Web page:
Creative Resistance


In any creative endeavour, it’s critical to pay attention to where you encounter Resistance.  These are the places which will give you the most trouble, but when you finally “get it”, will give you the most value and insight.

For a brilliant treatise on Resistance and how insidious it can be for creative people, I highly recommend Steven Pressfield’s books, “The War of Art”, “Turning Pro” and “Do the Work”, in which he examines the many ways Resistance can make itself felt.  He anthropomorphizes Resistance in such a way as to give it intention and desire.  That desire is the work of our unconscious, finding sneaky, near-undetectable ways to sabotage ourselves so that we don’t have to change, ‘cause the the amygdala, or lizard brain, thinks change is scary and dangerous.

How Resistance Manifests

When I was an art student, I had a terrible time with foreshortening – a technique in which a long object is seen end-on and recreated on paper or canvas.  Because I already knew that arms were a certain length, I kept trying to paint them that long, so that when I looked at what I’d done, everything was out of proportion.  No matter what the teacher told me, I just didn’t get it, and I was becoming more and more frustrated.

pointing hand, resistanceSoon, thank goodness, it was break time and I was about to go for a coffee, when the model, who was also an artist, took some time to help me.  He had also had trouble with foreshortening when he was learning.  He told me it wasn’t a question of learning to draw, it was a question of learning to see.  He spent his entire break working with me to show me how to see what I was drawing, instead of letting my previous knowledge get in the way.

pointing finger, resistance

I had to un-learn what I already knew about how long were the model’s arms (and other body parts!) and draw only what I could see, even if my previous knowledge and logic said what I was actually seeing made no sense.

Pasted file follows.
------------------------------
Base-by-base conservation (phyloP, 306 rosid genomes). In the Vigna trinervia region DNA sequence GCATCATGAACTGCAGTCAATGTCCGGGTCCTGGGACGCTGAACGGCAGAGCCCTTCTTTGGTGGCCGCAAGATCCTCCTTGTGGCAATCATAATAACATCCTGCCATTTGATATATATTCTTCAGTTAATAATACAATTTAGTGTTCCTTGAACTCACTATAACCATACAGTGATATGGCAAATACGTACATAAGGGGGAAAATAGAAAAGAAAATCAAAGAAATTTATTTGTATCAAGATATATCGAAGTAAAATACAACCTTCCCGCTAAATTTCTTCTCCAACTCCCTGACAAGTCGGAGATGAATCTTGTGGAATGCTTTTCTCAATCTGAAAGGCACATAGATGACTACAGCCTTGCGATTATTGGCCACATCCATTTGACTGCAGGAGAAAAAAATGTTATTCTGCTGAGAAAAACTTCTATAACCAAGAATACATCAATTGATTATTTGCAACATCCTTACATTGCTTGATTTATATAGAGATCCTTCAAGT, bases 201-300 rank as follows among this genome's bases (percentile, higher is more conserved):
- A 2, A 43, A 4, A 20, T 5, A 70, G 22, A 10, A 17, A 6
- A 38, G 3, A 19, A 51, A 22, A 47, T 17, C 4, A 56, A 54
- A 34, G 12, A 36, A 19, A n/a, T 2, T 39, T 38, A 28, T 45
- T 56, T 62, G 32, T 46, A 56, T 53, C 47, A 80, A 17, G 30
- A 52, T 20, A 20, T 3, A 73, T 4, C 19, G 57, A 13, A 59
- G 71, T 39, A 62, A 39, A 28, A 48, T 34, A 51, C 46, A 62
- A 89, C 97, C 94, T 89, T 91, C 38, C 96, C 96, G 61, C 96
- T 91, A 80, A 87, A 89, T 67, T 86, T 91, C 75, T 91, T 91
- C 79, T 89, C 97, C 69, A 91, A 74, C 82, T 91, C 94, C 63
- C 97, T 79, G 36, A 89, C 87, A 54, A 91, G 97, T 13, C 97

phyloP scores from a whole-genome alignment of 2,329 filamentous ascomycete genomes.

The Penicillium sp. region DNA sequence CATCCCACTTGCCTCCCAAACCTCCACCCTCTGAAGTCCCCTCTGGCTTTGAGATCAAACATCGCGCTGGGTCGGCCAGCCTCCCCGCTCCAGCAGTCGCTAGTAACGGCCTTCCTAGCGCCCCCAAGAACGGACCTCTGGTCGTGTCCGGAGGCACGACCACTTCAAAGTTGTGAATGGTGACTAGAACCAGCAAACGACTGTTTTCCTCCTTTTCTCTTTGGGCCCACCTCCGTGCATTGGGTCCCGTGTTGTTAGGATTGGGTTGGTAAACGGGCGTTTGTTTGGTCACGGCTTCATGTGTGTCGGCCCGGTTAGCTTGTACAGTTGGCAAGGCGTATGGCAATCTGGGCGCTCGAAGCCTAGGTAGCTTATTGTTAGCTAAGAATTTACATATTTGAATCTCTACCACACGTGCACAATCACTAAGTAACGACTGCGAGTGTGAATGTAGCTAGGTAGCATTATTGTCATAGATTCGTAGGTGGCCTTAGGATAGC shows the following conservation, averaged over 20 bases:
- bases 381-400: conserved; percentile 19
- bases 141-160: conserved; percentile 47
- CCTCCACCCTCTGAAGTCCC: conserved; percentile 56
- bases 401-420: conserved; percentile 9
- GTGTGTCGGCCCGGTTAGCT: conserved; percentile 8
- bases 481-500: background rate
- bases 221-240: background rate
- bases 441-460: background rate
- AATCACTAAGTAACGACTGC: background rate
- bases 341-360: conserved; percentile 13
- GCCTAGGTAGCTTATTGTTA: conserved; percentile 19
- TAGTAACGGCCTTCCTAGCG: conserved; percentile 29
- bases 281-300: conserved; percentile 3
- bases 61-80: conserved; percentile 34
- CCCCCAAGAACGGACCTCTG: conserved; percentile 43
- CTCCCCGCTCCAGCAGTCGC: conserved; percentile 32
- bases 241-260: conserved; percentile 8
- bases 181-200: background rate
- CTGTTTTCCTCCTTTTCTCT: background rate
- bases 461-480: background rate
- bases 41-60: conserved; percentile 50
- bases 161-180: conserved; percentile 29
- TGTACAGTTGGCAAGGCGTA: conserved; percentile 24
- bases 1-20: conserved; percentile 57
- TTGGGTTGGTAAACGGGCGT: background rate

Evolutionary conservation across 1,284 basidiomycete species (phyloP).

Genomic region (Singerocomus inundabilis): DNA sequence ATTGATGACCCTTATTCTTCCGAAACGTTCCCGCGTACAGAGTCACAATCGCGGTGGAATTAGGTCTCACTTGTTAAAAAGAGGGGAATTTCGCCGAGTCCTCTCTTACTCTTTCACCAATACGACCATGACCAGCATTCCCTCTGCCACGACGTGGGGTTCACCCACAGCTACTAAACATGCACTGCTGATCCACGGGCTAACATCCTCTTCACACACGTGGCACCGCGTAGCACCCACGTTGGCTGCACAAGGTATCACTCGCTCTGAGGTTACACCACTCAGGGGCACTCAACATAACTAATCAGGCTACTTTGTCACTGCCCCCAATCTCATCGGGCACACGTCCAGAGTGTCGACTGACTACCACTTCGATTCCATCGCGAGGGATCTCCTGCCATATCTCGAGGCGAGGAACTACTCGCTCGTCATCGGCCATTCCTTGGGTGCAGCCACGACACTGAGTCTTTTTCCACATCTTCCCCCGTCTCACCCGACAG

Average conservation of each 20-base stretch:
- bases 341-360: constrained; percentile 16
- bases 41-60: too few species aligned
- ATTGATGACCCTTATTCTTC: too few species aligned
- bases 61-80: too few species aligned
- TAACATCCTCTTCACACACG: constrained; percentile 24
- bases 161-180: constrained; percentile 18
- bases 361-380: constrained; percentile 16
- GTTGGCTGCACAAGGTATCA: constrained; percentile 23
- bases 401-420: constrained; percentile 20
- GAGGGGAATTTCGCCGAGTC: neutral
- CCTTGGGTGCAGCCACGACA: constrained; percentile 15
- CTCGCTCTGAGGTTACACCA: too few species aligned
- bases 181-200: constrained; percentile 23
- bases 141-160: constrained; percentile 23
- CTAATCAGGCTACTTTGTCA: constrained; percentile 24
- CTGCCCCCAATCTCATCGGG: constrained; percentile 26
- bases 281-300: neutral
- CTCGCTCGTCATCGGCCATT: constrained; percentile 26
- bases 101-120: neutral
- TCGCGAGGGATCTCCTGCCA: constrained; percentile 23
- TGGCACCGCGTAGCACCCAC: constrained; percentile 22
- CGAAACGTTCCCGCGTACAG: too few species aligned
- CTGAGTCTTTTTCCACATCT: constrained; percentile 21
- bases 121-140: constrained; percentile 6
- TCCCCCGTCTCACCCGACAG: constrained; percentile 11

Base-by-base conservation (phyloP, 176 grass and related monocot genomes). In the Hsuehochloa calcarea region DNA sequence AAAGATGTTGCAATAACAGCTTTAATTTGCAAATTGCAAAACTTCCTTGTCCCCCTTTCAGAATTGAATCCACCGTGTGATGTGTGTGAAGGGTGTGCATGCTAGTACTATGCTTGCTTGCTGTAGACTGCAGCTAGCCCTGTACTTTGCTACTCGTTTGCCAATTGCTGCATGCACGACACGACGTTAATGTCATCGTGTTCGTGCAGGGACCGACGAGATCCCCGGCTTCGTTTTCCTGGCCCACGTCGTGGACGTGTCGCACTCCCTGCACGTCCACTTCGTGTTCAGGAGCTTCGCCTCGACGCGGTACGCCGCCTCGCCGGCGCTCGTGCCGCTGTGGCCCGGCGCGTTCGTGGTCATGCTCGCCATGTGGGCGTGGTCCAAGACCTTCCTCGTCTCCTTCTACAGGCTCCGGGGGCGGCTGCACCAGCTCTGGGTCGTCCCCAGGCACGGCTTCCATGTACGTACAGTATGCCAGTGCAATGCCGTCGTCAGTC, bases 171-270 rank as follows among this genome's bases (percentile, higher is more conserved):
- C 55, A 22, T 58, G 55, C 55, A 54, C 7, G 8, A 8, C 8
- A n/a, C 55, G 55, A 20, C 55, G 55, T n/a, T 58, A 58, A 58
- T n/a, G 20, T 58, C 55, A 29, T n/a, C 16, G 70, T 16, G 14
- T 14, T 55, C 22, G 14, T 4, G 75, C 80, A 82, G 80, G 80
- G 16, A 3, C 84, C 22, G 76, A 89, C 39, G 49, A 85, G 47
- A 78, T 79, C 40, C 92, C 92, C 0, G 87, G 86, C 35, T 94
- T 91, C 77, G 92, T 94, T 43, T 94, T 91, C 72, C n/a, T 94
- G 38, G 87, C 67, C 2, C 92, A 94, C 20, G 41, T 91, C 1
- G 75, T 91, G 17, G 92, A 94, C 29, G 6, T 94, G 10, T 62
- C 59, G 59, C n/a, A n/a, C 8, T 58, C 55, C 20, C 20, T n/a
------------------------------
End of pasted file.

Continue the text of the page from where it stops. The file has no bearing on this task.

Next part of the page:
That skill, re-assessing an issue to find a better truth, has stayed with me for over fifty years.

Where Does Resistance Come From?

When we’re children, we tend to adopt the beliefs, values, habits and moral code of our parents and the culture in which we’re raised.  As we grow older, we begin to seek out the people and like-minded tribes which reinforce those beliefs, thereby cementing them as hard truths, unless something comes along to upset the applecart.
villain, resistanceMy father always believed that business people were evil, out to get you, sleazy, slimy types who’d steal the shirt off your back.  As a child, I adopted this belief through the kind of osmosis that every kid experiences.

When I began trying to build my first business, I had to identify that mistaken belief and then re-think it in a way that would allow me to feel that I wasn’t cheating people by offering them what they needed and wanted. 

Just as in that art class so many years ago, I had to unlearn a specific way of thinking in order to move forward.  It’s taken years for me to let go of a nagging sense of guilt at the thought of sharing my knowledge and skills, even if people really want to know what I’m teaching.